Trusts FAQs

We have compiled a list of the most commonly asked questions regarding Trusts. 

A trustee is an individual or corporation which administers the trust for the benefit of the beneficiary, in accordance with the terms of the trust.

Some of the duties of a trustee are:

  • knowing the trust and the assets subject to it;
  • obeying the terms of the trust;
  • acting impartially between the beneficiaries;
  • exercising reasonable care;
  • investing the trust fund as directed by the trust or as the law provides;
  • seeing that trust funds are paid to the right persons;
  • acting jointly when there is more than one trustee;
  • providing prompt accounts; and
  • acting gratuitously unless the trust instrument or the law says otherwise.

A trustee must not:

  • delegate his or her duties or powers; or
  • profit in any way from the trust property.

A trustee has a responsibility to protect your trust. The role of a trustee is regulated by legislation, common law and the deed or Will which creates the trust and demands prudence, impartiality and efficient administration.

A trustee’s powers include:

  • selling, leasing, buying or mortgaging property;
  • repairing and improving property;
  • insurance;
  • carrying on a business;
  • paying maintenance and advancing funds.

How the Public Trustee can help

Being a trustee is an extremely demanding task that requires a good understanding of legal, accounting, investment and taxation matters.

Because a trust is usually administered over a long period of time, it is wise to opt for a reliable and longstanding organisation such as the Public Trustee.

If you would like more information on how the Public Trustee can look after a trust, please fill out the form below and one of our friendly representatives will be in contact to confirm your appointment, or please contact your nearest Public Trustee branch.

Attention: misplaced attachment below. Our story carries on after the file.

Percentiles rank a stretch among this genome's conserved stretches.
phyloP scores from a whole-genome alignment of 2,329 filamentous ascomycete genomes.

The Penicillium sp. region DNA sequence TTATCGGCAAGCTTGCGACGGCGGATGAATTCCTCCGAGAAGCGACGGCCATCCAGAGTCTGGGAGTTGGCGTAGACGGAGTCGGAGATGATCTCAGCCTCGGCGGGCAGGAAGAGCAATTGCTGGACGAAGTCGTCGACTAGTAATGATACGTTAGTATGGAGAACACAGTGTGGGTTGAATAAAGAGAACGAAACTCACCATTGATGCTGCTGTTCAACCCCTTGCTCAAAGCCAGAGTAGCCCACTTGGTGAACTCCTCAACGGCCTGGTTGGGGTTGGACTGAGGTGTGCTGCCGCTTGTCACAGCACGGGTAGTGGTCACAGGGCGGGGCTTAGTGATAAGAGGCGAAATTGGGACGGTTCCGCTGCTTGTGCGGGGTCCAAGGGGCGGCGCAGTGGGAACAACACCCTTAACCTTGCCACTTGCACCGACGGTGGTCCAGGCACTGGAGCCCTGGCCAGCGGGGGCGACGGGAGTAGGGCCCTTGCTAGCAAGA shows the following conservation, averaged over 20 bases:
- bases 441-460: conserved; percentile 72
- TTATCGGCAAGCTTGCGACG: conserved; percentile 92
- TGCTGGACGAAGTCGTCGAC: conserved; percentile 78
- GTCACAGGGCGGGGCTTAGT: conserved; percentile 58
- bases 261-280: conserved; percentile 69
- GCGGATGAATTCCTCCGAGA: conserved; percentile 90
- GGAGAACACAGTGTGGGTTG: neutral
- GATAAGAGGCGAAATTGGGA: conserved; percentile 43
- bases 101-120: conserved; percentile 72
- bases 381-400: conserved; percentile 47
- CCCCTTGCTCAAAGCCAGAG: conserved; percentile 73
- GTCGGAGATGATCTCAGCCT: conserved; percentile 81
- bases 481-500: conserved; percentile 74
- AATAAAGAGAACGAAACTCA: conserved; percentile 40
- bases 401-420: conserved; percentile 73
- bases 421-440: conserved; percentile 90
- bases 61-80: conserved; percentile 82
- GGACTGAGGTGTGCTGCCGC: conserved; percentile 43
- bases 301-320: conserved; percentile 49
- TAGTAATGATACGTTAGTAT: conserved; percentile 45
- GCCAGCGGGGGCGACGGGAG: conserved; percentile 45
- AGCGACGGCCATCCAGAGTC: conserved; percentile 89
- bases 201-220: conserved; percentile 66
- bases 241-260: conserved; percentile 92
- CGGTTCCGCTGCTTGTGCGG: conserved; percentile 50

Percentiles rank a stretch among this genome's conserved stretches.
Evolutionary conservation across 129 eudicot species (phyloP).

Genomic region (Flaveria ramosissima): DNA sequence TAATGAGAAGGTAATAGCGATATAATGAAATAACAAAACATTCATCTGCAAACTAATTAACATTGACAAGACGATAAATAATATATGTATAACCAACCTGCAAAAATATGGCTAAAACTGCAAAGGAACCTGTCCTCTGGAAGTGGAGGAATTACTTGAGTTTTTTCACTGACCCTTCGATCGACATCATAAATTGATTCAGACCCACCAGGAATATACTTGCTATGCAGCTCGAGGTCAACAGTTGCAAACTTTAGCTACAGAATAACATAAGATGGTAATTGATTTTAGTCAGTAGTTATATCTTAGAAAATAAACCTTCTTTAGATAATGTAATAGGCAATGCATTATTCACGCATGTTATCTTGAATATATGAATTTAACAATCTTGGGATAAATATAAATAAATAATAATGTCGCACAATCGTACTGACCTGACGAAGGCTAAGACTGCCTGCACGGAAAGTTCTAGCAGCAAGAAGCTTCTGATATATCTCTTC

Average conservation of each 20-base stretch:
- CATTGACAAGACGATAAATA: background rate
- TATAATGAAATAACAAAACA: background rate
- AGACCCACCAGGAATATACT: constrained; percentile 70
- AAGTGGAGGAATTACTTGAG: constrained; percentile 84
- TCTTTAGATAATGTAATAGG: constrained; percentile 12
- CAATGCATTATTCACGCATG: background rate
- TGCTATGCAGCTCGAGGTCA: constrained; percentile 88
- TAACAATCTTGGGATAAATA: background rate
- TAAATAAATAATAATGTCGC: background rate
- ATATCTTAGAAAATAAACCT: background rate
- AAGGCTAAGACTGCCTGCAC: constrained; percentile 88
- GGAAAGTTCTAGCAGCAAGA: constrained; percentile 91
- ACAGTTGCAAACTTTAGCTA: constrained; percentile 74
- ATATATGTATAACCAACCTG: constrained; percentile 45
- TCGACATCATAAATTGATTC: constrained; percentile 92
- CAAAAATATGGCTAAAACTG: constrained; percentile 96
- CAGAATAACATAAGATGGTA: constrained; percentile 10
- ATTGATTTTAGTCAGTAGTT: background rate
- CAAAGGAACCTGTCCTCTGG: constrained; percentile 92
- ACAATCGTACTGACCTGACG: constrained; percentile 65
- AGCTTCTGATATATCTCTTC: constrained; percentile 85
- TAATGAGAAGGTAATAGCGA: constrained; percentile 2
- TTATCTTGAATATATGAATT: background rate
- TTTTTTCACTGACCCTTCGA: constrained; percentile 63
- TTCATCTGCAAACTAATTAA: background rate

A trust will help provide ongoing support to your loved ones, once you have gone. Trusts not only benefit minors and individuals with disabilities! If someone in your family has a spending problem or some form of addiction, this will allow their expenditure to be monitored until a certain time that you deem appropriate. Trusts can be set up for those who are going through bankruptcy or someone who anticipates a separation or divorce.

You can also specify how you would like your beneficiaries to benefit from a trust. For instance, you might want to set money aside for your grandchildren’s education. This will allow the trustee to manage the funds of your trust and monitor expenditure, to ensure the trust continues on for as long as required for your beneficiary.

Trust administration is a complex area and many issues can arise if you are inexperienced. Therefore, it is very important you seek advice from professionals such as the Public Trustee.

If you would like to know more about how a trust can suit your needs, please fill out the form below or contact your nearest Public Trustee branch.

A Trustee may be appointed in many ways including the following:

  • by a trust established under a Will (testamentary trust);
  • by the Supreme Court of Tasmania – for example when a minor (a  person under 18) or a person without legal capacity, receives damages for personal injury in a Court case; or
  • by legislation – where Parliament has provided for the protection of minors and/or persons without legal capacity who have received sums arising from the operation of statute e.g. Victims of Crime Assistance Act 1976, Workers Rehabilitation & Compensation Act 1988 and Motor Vehicles (Liabilities and Compensation) Act 1973.

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